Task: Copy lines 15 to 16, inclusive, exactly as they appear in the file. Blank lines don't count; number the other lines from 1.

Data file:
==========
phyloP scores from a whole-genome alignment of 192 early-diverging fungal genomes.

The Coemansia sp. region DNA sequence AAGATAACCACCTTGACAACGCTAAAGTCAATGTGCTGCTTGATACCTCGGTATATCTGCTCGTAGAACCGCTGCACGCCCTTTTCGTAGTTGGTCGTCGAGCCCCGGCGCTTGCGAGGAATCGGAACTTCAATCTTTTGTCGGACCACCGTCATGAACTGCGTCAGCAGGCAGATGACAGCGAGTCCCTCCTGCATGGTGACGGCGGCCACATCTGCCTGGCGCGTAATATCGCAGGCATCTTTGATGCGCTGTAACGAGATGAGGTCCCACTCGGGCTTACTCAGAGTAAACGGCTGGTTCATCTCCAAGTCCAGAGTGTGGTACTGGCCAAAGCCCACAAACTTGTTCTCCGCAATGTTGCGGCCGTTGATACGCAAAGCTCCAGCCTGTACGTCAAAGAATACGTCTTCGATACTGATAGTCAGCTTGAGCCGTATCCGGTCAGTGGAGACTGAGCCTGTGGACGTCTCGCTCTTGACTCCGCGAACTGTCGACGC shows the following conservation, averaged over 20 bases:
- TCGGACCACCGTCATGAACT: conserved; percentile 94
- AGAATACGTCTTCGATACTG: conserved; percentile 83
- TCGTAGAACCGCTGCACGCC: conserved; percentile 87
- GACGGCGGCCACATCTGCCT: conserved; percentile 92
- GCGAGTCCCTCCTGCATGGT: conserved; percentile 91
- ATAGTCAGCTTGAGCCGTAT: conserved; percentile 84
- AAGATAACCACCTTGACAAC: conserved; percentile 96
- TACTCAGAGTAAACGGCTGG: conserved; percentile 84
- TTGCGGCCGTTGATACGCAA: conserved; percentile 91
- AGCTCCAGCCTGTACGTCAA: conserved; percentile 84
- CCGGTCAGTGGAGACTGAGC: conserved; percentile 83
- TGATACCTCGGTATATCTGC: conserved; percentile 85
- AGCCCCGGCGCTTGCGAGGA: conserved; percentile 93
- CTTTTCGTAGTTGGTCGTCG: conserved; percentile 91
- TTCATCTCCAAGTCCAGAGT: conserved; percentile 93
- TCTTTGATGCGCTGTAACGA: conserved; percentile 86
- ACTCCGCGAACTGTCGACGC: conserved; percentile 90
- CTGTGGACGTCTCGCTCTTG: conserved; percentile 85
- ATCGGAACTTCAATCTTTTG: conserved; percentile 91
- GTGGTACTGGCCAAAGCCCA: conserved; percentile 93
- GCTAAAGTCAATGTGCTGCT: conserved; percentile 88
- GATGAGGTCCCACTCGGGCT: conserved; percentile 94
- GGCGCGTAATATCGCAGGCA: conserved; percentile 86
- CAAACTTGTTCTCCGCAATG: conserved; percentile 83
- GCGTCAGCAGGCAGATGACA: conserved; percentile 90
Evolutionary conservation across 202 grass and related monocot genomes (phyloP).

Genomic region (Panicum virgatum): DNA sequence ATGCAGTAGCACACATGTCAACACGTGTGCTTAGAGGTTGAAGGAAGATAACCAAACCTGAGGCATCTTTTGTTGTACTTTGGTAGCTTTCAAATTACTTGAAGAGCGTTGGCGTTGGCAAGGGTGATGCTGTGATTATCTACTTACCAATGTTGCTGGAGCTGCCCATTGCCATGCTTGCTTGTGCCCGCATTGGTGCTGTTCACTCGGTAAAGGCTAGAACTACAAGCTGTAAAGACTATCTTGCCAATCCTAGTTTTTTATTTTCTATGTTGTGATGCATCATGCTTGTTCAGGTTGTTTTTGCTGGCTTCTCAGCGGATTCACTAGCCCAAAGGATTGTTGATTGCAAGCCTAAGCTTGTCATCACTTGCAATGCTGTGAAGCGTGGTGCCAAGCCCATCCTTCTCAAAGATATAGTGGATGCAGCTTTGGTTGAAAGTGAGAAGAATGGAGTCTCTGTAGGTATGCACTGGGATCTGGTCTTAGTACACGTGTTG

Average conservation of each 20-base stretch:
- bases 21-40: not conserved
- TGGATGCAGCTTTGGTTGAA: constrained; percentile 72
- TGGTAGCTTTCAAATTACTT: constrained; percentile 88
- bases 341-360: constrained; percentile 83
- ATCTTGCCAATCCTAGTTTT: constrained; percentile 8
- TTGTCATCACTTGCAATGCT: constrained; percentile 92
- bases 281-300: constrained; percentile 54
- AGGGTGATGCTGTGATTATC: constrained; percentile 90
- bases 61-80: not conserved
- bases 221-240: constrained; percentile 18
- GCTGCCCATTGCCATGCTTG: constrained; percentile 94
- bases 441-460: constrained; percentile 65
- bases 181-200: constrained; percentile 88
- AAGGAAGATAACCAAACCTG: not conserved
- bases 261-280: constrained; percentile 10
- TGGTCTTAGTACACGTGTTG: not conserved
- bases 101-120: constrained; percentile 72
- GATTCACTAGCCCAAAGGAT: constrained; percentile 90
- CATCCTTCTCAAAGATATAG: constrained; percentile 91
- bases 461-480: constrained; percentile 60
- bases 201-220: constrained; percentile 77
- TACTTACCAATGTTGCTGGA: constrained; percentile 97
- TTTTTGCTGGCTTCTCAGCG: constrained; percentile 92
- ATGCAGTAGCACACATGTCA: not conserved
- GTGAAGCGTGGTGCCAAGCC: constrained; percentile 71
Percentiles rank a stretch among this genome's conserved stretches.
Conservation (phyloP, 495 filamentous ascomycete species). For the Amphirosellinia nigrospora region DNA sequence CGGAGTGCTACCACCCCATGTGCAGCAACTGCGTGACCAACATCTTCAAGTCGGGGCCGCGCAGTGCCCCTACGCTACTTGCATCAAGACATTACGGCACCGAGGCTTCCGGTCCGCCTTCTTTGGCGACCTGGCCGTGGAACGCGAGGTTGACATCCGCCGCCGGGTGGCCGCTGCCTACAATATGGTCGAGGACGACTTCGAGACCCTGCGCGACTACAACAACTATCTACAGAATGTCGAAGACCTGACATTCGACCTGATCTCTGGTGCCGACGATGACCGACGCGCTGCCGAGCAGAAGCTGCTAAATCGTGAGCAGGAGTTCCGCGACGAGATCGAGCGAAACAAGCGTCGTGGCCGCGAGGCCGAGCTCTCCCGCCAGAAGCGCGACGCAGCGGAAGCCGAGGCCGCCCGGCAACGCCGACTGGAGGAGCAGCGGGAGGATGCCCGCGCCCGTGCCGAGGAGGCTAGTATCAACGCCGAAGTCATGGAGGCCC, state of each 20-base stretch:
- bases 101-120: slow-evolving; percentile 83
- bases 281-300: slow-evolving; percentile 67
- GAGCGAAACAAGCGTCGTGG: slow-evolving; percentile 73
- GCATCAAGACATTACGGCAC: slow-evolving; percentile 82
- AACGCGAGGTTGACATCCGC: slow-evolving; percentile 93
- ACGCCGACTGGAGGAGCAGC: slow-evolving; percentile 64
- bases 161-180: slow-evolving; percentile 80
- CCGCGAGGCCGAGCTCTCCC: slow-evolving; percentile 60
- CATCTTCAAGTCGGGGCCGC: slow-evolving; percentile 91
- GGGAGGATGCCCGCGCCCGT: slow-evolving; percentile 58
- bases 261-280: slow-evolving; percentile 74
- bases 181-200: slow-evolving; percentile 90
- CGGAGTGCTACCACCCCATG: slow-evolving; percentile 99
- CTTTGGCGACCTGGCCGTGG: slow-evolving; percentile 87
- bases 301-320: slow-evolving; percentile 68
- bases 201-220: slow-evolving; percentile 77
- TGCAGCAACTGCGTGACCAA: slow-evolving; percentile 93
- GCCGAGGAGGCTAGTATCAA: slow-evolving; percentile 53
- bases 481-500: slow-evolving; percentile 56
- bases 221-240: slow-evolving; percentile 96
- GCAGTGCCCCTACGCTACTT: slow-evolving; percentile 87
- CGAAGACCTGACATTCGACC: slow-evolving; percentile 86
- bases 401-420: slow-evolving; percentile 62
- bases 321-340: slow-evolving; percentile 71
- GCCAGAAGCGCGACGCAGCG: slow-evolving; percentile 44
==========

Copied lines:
- AGCCCCGGCGCTTGCGAGGA: conserved; percentile 93
- CTTTTCGTAGTTGGTCGTCG: conserved; percentile 91